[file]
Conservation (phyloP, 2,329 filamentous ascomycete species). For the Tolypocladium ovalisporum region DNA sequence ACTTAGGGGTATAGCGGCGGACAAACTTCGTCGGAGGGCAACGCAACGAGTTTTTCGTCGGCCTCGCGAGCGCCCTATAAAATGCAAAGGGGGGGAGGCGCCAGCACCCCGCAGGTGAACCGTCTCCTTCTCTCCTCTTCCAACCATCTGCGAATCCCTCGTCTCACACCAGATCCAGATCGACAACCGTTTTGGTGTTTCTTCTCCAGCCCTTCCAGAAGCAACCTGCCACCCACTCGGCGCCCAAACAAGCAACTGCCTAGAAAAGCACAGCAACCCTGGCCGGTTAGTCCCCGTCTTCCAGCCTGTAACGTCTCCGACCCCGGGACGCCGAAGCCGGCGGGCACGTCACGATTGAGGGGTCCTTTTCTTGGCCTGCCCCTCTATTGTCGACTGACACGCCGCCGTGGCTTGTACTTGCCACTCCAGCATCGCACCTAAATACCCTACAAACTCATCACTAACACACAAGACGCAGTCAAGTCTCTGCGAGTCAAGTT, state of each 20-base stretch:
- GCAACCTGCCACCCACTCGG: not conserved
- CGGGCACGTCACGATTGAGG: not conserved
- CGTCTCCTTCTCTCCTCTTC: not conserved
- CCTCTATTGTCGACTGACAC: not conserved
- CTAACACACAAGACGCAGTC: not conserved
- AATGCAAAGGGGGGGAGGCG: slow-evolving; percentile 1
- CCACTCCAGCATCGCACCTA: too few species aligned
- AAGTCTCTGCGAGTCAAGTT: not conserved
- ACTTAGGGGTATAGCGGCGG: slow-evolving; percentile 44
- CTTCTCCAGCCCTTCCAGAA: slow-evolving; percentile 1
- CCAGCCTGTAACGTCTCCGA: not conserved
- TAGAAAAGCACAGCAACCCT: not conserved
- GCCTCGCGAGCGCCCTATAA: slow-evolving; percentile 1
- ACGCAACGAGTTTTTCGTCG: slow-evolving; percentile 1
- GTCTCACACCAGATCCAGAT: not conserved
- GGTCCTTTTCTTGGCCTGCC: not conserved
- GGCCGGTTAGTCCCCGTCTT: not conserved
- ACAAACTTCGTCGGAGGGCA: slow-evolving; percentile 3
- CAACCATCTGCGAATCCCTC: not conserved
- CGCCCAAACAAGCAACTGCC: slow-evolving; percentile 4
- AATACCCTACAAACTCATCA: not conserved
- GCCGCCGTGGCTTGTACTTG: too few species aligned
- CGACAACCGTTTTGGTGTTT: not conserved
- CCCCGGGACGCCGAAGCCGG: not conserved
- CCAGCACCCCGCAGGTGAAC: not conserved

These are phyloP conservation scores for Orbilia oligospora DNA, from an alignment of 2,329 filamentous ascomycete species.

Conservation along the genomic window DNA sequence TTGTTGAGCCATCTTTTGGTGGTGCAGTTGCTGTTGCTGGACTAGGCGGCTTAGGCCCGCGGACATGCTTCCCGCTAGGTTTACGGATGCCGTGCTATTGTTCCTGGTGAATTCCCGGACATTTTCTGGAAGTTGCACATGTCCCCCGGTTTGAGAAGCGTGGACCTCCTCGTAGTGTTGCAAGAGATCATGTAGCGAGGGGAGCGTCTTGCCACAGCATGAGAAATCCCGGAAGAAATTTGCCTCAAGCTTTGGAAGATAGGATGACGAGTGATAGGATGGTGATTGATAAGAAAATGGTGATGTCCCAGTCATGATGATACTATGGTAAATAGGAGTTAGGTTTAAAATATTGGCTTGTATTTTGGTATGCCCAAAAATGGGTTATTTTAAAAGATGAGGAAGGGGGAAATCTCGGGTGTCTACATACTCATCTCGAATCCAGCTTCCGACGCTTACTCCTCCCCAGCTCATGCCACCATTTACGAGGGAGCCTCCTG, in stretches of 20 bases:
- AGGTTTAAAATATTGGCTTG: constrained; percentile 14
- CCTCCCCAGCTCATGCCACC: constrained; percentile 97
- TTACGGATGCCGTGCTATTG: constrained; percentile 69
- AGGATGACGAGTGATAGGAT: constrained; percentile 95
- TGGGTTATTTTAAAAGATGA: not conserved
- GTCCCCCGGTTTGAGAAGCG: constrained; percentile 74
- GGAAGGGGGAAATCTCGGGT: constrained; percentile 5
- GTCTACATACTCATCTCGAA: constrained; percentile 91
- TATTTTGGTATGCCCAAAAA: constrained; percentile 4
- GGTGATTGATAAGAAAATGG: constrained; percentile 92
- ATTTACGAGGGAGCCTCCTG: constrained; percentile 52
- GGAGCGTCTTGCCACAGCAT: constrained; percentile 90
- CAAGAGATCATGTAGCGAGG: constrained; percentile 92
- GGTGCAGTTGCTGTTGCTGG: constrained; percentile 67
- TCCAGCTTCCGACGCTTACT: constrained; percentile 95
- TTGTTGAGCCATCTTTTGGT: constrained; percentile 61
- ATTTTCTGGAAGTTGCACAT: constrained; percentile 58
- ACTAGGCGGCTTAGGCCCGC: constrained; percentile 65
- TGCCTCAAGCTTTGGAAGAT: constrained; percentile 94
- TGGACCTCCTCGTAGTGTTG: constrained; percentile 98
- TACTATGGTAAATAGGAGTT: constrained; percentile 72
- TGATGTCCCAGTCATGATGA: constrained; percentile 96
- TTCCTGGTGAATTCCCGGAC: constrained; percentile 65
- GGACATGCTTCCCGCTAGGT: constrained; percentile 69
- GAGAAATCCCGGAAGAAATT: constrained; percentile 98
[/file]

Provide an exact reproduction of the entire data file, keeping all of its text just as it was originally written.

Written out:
Conservation (phyloP, 2,329 filamentous ascomycete species). For the Tolypocladium ovalisporum region DNA sequence ACTTAGGGGTATAGCGGCGGACAAACTTCGTCGGAGGGCAACGCAACGAGTTTTTCGTCGGCCTCGCGAGCGCCCTATAAAATGCAAAGGGGGGGAGGCGCCAGCACCCCGCAGGTGAACCGTCTCCTTCTCTCCTCTTCCAACCATCTGCGAATCCCTCGTCTCACACCAGATCCAGATCGACAACCGTTTTGGTGTTTCTTCTCCAGCCCTTCCAGAAGCAACCTGCCACCCACTCGGCGCCCAAACAAGCAACTGCCTAGAAAAGCACAGCAACCCTGGCCGGTTAGTCCCCGTCTTCCAGCCTGTAACGTCTCCGACCCCGGGACGCCGAAGCCGGCGGGCACGTCACGATTGAGGGGTCCTTTTCTTGGCCTGCCCCTCTATTGTCGACTGACACGCCGCCGTGGCTTGTACTTGCCACTCCAGCATCGCACCTAAATACCCTACAAACTCATCACTAACACACAAGACGCAGTCAAGTCTCTGCGAGTCAAGTT, state of each 20-base stretch:
- GCAACCTGCCACCCACTCGG: not conserved
- CGGGCACGTCACGATTGAGG: not conserved
- CGTCTCCTTCTCTCCTCTTC: not conserved
- CCTCTATTGTCGACTGACAC: not conserved
- CTAACACACAAGACGCAGTC: not conserved
- AATGCAAAGGGGGGGAGGCG: slow-evolving; percentile 1
- CCACTCCAGCATCGCACCTA: too few species aligned
- AAGTCTCTGCGAGTCAAGTT: not conserved
- ACTTAGGGGTATAGCGGCGG: slow-evolving; percentile 44
- CTTCTCCAGCCCTTCCAGAA: slow-evolving; percentile 1
- CCAGCCTGTAACGTCTCCGA: not conserved
- TAGAAAAGCACAGCAACCCT: not conserved
- GCCTCGCGAGCGCCCTATAA: slow-evolving; percentile 1
- ACGCAACGAGTTTTTCGTCG: slow-evolving; percentile 1
- GTCTCACACCAGATCCAGAT: not conserved
- GGTCCTTTTCTTGGCCTGCC: not conserved
- GGCCGGTTAGTCCCCGTCTT: not conserved
- ACAAACTTCGTCGGAGGGCA: slow-evolving; percentile 3
- CAACCATCTGCGAATCCCTC: not conserved
- CGCCCAAACAAGCAACTGCC: slow-evolving; percentile 4
- AATACCCTACAAACTCATCA: not conserved
- GCCGCCGTGGCTTGTACTTG: too few species aligned
- CGACAACCGTTTTGGTGTTT: not conserved
- CCCCGGGACGCCGAAGCCGG: not conserved
- CCAGCACCCCGCAGGTGAAC: not conserved

These are phyloP conservation scores for Orbilia oligospora DNA, from an alignment of 2,329 filamentous ascomycete species.

Conservation along the genomic window DNA sequence TTGTTGAGCCATCTTTTGGTGGTGCAGTTGCTGTTGCTGGACTAGGCGGCTTAGGCCCGCGGACATGCTTCCCGCTAGGTTTACGGATGCCGTGCTATTGTTCCTGGTGAATTCCCGGACATTTTCTGGAAGTTGCACATGTCCCCCGGTTTGAGAAGCGTGGACCTCCTCGTAGTGTTGCAAGAGATCATGTAGCGAGGGGAGCGTCTTGCCACAGCATGAGAAATCCCGGAAGAAATTTGCCTCAAGCTTTGGAAGATAGGATGACGAGTGATAGGATGGTGATTGATAAGAAAATGGTGATGTCCCAGTCATGATGATACTATGGTAAATAGGAGTTAGGTTTAAAATATTGGCTTGTATTTTGGTATGCCCAAAAATGGGTTATTTTAAAAGATGAGGAAGGGGGAAATCTCGGGTGTCTACATACTCATCTCGAATCCAGCTTCCGACGCTTACTCCTCCCCAGCTCATGCCACCATTTACGAGGGAGCCTCCTG, in stretches of 20 bases:
- AGGTTTAAAATATTGGCTTG: constrained; percentile 14
- CCTCCCCAGCTCATGCCACC: constrained; percentile 97
- TTACGGATGCCGTGCTATTG: constrained; percentile 69
- AGGATGACGAGTGATAGGAT: constrained; percentile 95
- TGGGTTATTTTAAAAGATGA: not conserved
- GTCCCCCGGTTTGAGAAGCG: constrained; percentile 74
- GGAAGGGGGAAATCTCGGGT: constrained; percentile 5
- GTCTACATACTCATCTCGAA: constrained; percentile 91
- TATTTTGGTATGCCCAAAAA: constrained; percentile 4
- GGTGATTGATAAGAAAATGG: constrained; percentile 92
- ATTTACGAGGGAGCCTCCTG: constrained; percentile 52
- GGAGCGTCTTGCCACAGCAT: constrained; percentile 90
- CAAGAGATCATGTAGCGAGG: constrained; percentile 92
- GGTGCAGTTGCTGTTGCTGG: constrained; percentile 67
- TCCAGCTTCCGACGCTTACT: constrained; percentile 95
- TTGTTGAGCCATCTTTTGGT: constrained; percentile 61
- ATTTTCTGGAAGTTGCACAT: constrained; percentile 58
- ACTAGGCGGCTTAGGCCCGC: constrained; percentile 65
- TGCCTCAAGCTTTGGAAGAT: constrained; percentile 94
- TGGACCTCCTCGTAGTGTTG: constrained; percentile 98
- TACTATGGTAAATAGGAGTT: constrained; percentile 72
- TGATGTCCCAGTCATGATGA: constrained; percentile 96
- TTCCTGGTGAATTCCCGGAC: constrained; percentile 65
- GGACATGCTTCCCGCTAGGT: constrained; percentile 69
- GAGAAATCCCGGAAGAAATT: constrained; percentile 98